excursus


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ex·cur·sus

 (ĭk-skûr′səs)
n. pl. ex·cur·sus·es
1. A lengthy, appended exposition of a topic or point.
2. A digression.

[Latin, from past participle of excurrere, to run out; see excursion.]

excursus

(ɛkˈskɜːsəs)
n, pl -suses or -sus
(Rhetoric) an incidental digression from the main topic under discussion or from the main story in a narrative
[C19: from Latin: a running forth, from excurrere to run out]

ex•cur•sus

(ɛkˈskɜr səs)

n., pl. -sus•es, -sus.
1. a detailed discussion of some point in a book, esp. one added as an appendix.
2. a digression or incidental excursion, as in a narrative.
[1795–1805; < Latin: a running out, sally, digression. See ex-1, course]
ThesaurusAntonymsRelated WordsSynonymsLegend:
Noun1.excursus - a message that departs from the main subjectexcursus - a message that departs from the main subject
subject matter, content, message, substance - what a communication that is about something is about

excursus

noun
Translations

excursus

[ekˈskɜːsɪz] Nexcursus m inv
References in classic literature ?
Casaubon's mind was more alert, and he seemed to anticipate what was coming after a very slight verbal indication, saying, "That will do--mark that"--or "Pass on to the next head--I omit the second excursus on Crete.
Deane, when he expected to take his wine alone, would tell Tom to step in and sit with him an hour, and would pass that hour in much lecturing and catechising concerning articles of export and import, with an occasional excursus of more indirect utility on the relative advantages to the merchants of St.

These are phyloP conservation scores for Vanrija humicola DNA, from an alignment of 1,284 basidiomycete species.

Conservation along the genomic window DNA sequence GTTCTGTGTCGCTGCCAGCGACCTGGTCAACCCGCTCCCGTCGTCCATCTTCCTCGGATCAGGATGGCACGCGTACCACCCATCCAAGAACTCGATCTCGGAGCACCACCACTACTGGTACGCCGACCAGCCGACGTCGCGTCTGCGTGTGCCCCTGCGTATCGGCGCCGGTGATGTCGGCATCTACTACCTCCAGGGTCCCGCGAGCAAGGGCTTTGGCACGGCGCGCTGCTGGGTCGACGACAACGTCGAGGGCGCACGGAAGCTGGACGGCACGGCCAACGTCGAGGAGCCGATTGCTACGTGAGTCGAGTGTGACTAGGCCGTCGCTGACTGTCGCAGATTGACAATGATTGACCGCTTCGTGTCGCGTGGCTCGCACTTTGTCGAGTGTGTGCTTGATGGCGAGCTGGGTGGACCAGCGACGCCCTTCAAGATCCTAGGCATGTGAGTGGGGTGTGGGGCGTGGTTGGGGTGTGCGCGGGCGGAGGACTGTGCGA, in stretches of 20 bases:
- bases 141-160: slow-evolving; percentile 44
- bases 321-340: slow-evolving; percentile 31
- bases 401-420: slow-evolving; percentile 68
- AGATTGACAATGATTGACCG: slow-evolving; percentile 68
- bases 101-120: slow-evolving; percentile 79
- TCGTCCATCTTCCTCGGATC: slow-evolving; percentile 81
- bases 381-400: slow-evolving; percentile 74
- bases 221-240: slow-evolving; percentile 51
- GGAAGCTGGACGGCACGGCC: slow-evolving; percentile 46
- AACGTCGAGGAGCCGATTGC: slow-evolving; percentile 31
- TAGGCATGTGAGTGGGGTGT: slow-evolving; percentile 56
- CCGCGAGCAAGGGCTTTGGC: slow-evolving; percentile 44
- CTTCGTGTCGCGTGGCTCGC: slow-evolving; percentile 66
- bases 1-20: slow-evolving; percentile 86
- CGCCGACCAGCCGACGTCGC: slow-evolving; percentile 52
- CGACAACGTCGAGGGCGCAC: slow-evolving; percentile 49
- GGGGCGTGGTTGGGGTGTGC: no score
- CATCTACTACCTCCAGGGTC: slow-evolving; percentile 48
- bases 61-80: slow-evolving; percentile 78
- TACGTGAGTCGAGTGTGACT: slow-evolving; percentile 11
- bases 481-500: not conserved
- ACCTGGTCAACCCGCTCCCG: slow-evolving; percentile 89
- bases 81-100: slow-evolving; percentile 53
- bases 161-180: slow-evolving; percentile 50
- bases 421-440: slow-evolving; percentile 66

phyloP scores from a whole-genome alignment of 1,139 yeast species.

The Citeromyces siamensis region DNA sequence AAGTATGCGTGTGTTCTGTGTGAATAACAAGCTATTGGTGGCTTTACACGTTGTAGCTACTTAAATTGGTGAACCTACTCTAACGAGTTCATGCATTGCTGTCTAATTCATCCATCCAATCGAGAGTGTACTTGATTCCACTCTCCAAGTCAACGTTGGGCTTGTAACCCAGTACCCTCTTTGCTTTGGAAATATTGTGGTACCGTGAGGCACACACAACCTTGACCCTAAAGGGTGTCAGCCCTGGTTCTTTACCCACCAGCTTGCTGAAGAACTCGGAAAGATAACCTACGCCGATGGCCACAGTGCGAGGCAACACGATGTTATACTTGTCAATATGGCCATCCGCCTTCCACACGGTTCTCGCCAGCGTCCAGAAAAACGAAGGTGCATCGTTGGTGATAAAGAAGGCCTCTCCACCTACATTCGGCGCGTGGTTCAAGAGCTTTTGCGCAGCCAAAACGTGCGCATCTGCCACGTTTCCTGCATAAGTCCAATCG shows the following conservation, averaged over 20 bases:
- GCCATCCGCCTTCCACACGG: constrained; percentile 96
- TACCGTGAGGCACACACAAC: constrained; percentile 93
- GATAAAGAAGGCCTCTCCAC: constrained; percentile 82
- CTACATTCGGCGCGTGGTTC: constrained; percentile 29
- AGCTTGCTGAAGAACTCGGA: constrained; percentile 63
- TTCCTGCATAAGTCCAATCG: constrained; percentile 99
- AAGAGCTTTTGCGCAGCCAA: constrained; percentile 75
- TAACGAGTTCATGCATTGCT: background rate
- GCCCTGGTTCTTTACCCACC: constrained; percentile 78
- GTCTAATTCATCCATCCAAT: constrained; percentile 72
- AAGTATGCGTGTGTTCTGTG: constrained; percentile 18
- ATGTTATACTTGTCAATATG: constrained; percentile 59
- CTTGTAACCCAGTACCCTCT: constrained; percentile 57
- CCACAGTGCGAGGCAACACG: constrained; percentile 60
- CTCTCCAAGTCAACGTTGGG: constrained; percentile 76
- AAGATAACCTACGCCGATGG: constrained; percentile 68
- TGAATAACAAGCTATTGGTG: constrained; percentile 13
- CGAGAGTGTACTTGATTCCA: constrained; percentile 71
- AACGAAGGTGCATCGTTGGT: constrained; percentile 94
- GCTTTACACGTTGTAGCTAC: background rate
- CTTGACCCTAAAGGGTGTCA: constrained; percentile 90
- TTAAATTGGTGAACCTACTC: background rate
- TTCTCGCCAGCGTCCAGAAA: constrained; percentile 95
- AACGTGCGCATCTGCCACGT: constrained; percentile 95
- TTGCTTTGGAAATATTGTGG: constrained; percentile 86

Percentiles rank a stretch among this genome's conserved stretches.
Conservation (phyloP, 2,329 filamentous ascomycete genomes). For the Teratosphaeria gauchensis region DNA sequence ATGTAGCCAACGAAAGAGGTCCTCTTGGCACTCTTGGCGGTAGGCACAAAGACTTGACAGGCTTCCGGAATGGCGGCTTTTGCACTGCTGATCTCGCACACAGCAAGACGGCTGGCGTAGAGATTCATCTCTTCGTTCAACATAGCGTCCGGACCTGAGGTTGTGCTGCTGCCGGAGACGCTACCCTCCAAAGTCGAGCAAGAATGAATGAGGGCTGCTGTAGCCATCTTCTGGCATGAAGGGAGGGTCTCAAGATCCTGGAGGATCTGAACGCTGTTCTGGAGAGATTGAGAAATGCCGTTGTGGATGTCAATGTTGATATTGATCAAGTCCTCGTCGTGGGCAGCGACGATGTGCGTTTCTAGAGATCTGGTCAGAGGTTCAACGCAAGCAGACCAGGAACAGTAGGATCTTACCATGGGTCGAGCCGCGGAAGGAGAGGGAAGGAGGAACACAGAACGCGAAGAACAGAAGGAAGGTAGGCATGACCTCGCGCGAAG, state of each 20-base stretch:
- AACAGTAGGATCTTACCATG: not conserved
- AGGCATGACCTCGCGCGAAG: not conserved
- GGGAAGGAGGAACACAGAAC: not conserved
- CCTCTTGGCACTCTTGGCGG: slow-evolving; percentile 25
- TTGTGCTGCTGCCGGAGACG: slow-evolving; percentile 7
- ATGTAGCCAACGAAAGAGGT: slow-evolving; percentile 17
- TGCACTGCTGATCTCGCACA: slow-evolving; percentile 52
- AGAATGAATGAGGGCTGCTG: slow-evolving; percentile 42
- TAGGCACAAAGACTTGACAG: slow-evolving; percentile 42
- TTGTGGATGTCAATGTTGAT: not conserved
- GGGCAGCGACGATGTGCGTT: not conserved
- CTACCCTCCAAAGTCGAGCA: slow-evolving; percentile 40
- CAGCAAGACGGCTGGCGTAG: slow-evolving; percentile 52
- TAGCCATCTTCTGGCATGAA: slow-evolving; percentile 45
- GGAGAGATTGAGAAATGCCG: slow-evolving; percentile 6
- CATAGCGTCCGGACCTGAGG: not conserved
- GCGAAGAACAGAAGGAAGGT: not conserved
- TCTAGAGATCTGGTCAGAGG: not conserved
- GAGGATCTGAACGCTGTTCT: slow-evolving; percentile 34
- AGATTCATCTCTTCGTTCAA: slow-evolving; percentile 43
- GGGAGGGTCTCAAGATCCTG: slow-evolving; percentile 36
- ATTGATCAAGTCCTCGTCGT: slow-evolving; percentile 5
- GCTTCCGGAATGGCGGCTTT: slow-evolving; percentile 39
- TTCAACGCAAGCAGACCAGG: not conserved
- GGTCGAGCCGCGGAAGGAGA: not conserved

The description of the idyllic scene of the lovers asleep together, in their very last few moments of paradise, seems to echo the closing section of the excursus as it focuses on the joys which the blessed woman (III) can offer her lover.
This excursus, of course, has excluded the quintessential home contribution: Le Rouzic notably, the doyen Giot, Lecornec, Le Roux, Briard de nos jours; the emergent Serge Cassen.
The two essays collected here were published in German as translations of The Academy of Science and Literature, "Plato's Parmenides" in 2003 and "Philosophical Knowledge and Conceptual Representation Commentary on the Epistemological Excursus of the Seventh Letter" in 1989.
The excursus called "The Latin Contribution to the Early Ottoman Economy" does not deliver on that promise.
Portraits by Ingres," currently on view at the Metropolitan Museum of Art, not only allows me to dwell on one of my very favorite painters but also permits an excursus on the renascence of the portrait genre in painting (in photography, it never really left us).
More than a historical survey, part i takes up questions of textual chronology and authenticity (for example, in Excursus I, 82-93, Marenbon shows why the correspondence with Heloise is genuine), while also providing a precis of each of Abelard's works as seen in its historical context.
Readers familiar with Nietzsche's corpus should expect to achieve not so much a revised understanding of Nietzsche's own relationship with theology as a sense of having engaged with an extended excursus on how a particular reading of this philosopher fares when confronted with a particular perception of theology aimed at assisting "Christianity to hone its own theological rhetoric" (11).
He begins with a long historical excursus, then looks at the contribution of Lev Vygotsky (1896-1934), at activity theory since him, and at an interdisciplinary approach.
3: I never say that your excursus on Rirkrit Tiravanija "merely" confirms art-world consensus, but that it finally does.
Rudiger Schnell's book makes an oddly muddled attempt to resolve the question of the relationship in Gottfried's Tristan between excursus and narrative (pp.